Arizona is lacking hospital space and intensive care beds as the state grapples with COVID-19, and it also is among the worst in the country for the number of health care workers available to treat those who fall ill.
Arizona ranked 48 in health care workers per capita, slightly ahead of California and Nevada, according to a new report by Self Financial.
The report comes amidst the global COVID-19 pandemic, in which hospitals are not only facing shortages of coronavirus testing kits and protective personal equipment, but are also lacking the number of personnel needed to keep up with the growing number of cases.
Nationwide, the report showed that there is a shortage of health care workers in Southern and Western states in comparison to Northeastern and Midwestern states.
“As the nation grapples with containing the disease in the short run and looks ahead to the mass retirement of baby boomers in the long run, it is clear that additional health care support is needed and newly minted medical professionals should be incentivized to move to areas with significant shortages,” the report said.
Self Financial’s analysis showed that Arizona has a total of 235,110 health care workers, which amounts to 3.28 workers for every 100 residents.
By comparison, Massachusetts – which ranks first nationwide – has a total of 348,910 health care workers, which equates to 5.06 workers for every 100 residents.
The total number of health care workers included both doctors and nurses, as well as support occupations, like nursing assistants and home health aides.
The report also broke down the number of health care workers by cities, categorizing them into large, medium, and small based on their population.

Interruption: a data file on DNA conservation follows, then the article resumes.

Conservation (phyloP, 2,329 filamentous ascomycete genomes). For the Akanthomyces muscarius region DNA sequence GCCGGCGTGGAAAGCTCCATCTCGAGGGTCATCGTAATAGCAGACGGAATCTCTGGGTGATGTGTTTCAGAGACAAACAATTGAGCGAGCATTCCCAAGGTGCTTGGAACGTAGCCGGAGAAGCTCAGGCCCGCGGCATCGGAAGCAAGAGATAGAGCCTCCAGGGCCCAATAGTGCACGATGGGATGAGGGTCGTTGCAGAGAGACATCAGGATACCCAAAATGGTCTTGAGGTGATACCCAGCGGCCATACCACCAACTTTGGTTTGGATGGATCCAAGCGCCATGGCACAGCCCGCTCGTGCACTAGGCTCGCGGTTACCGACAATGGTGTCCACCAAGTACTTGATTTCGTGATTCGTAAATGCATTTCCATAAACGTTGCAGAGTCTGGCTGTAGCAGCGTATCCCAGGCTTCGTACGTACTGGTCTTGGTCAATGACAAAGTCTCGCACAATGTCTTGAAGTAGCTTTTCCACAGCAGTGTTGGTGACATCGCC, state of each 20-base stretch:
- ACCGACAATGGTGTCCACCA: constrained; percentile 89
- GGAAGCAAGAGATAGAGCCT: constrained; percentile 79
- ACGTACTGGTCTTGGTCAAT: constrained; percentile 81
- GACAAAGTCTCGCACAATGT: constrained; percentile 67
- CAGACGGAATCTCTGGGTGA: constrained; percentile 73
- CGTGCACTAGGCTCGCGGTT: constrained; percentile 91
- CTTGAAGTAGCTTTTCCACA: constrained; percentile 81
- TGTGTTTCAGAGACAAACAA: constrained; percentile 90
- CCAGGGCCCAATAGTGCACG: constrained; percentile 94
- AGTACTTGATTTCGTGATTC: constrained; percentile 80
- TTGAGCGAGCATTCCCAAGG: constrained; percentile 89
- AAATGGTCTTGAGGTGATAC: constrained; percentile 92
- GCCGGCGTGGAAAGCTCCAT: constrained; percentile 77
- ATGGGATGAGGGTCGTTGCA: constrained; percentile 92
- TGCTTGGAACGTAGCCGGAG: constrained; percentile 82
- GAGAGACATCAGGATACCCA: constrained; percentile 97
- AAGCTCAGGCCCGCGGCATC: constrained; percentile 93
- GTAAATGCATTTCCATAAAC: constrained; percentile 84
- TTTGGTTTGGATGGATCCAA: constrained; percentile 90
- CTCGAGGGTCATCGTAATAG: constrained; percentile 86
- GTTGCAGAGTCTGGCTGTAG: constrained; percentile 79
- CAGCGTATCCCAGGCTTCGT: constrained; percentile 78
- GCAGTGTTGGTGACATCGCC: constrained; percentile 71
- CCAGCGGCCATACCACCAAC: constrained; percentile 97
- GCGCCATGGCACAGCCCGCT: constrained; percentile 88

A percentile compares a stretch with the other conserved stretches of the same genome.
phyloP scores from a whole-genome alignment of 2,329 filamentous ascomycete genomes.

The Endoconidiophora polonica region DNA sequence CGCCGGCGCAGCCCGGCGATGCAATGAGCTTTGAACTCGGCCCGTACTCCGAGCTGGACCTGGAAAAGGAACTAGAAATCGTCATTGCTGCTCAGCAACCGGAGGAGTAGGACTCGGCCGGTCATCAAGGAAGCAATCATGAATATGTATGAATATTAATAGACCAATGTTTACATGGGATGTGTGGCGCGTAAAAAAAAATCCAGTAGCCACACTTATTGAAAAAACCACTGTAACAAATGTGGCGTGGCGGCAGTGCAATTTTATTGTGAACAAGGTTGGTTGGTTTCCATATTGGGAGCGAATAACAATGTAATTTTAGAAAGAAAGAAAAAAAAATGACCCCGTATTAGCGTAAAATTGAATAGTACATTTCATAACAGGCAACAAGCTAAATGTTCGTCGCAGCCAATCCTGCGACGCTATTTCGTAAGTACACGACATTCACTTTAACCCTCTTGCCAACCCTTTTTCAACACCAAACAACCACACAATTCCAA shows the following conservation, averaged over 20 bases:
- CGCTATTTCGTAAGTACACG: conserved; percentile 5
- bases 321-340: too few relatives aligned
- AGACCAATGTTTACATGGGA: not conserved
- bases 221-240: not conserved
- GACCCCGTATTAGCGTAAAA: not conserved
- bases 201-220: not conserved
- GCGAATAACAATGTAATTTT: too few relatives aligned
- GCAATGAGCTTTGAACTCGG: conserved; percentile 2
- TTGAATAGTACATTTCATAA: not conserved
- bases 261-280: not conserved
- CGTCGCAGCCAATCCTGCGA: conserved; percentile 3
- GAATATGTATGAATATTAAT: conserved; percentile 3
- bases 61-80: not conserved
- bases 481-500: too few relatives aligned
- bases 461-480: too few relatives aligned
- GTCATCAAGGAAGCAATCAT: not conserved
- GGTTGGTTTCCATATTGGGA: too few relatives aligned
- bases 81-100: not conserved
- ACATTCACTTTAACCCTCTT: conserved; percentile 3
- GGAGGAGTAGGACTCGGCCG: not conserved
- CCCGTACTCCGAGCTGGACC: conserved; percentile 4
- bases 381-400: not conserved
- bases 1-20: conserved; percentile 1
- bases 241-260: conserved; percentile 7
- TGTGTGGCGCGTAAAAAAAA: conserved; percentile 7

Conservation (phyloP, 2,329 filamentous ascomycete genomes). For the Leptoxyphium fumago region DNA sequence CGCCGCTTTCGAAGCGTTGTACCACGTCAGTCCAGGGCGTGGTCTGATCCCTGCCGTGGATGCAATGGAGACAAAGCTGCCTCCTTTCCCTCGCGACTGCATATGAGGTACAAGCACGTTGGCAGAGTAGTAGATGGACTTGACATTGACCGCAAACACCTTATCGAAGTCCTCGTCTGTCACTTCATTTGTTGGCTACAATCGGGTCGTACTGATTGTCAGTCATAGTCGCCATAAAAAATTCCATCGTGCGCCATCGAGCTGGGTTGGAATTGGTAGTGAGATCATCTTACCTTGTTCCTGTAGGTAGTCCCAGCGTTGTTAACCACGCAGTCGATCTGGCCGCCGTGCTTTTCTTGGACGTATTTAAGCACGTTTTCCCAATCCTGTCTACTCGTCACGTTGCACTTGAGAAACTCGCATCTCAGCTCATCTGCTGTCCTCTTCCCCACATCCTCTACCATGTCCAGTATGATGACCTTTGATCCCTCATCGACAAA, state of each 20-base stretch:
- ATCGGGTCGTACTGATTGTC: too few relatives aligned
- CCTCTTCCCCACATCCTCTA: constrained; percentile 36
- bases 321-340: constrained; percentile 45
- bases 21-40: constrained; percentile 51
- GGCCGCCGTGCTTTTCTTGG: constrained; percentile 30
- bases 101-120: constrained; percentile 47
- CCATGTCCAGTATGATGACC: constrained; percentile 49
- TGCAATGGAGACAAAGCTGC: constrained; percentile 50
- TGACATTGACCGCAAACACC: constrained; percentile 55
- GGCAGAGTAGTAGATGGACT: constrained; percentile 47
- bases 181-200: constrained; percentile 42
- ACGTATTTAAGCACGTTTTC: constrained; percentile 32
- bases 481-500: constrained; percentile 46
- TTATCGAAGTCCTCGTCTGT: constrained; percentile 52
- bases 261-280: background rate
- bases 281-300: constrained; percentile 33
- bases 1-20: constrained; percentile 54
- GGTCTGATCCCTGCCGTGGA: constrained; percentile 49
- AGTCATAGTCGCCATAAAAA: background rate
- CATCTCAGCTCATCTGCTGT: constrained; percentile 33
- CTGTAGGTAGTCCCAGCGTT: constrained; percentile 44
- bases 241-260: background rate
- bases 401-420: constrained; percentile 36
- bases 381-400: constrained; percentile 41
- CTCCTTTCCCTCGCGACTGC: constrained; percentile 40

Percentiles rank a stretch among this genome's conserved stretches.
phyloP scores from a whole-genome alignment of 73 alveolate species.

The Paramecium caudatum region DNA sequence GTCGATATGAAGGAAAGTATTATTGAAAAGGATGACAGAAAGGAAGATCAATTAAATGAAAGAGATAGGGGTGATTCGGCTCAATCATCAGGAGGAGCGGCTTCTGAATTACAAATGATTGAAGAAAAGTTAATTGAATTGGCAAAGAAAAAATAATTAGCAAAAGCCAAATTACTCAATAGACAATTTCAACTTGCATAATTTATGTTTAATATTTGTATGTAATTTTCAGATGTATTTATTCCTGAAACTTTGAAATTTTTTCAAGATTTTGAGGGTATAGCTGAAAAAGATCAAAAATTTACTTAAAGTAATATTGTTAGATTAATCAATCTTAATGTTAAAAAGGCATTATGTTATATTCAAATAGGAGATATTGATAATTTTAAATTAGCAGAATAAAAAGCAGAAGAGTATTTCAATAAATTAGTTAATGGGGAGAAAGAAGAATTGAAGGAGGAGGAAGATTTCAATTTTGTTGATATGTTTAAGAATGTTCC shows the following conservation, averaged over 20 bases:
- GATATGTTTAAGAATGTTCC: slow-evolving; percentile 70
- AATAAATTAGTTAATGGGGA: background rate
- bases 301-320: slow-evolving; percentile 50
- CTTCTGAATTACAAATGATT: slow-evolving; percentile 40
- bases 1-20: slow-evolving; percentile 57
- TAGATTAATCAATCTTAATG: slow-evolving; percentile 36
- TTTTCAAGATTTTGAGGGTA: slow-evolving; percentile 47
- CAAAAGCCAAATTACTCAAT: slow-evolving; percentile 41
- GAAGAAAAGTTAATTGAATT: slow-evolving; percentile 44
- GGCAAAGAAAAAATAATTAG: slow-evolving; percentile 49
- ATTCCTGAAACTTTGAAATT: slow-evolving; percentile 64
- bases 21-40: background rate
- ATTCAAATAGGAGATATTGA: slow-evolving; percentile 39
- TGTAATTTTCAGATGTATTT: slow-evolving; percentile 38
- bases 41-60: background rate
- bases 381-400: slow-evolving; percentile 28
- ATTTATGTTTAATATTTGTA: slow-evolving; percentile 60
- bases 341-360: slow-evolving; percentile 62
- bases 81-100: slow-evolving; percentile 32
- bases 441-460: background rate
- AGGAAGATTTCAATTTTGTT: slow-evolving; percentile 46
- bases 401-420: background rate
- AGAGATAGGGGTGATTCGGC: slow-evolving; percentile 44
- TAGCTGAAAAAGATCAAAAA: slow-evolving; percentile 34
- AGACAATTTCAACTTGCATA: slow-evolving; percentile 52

Among small cities, Arizona has two among the worst in the nation: The Sierra Vista-Douglas metro region was second-worst in health care workers per capita, while Yuma was sixth-worst.
Daniel Dirksen, associate vice president for Health Equity, Outreach & Interprofessional Activities at the University of Arizona, said one of the major factors as to why Arizona ranks near the bottom in the number of health care workers is because of the Balanced Budget Act of 1997.
Medical students have to go through four years of medical school, but they can’t practice medicine until they complete residency training, which can take anywhere from three to seven years.
Each state is allocated a number of subsidized slots for students to complete their residency training. Dirksen said the federal government capped the number of slots for each state in 1997 and hasn’t increased the number since.
And with Arizona’s population growing by more than 3 million people since 1997, there are not enough slots for medical students to study in the state, forcing them to move elsewhere.
“A lot of our graduates from medical schools have to go outside the state to get their residency because there are just not enough residency slots in Arizona to keep them here,” Dirksen said. “And what our data shows is that people leave, they don’t come back. They start a family, they get settled in the area.”
A 2019 report by the University of Arizona showed that Arizona is the worst in the nation for its ratio of primary care physicians to residents. Efforts since the early 2000s to increase funding for graduate medical education – essentially, the state paying to expand residency slots – has rarely resulted in more money. In the last decade, the GOP-led legislature has not approved any increases.
Dirksen said there are many other factors that are contributing to such low numbers of health care personnel in Arizona, including medical school costs and the lack of health care infrastructure in rural areas.
One solution that universities are utilizing to face the pandemic is allowing medical students to graduate early and enter the field as soon as possible to help in shortages of health care personnel.
The University of Arizona College of Medicine in Phoenix is allowing fourth-year students to graduate early and start working in a clinical setting by mid-April to help combat the pandemic.
In Arizona, there are 1,769 confirmed COVID-19 cases with 41 deaths as of April 3, according to the Arizona Department of Health Services.
Nationwide, there are 258,214 confirmed COVID-19 cases with 6,605 deaths as of April 3, according to Johns Hopkins University.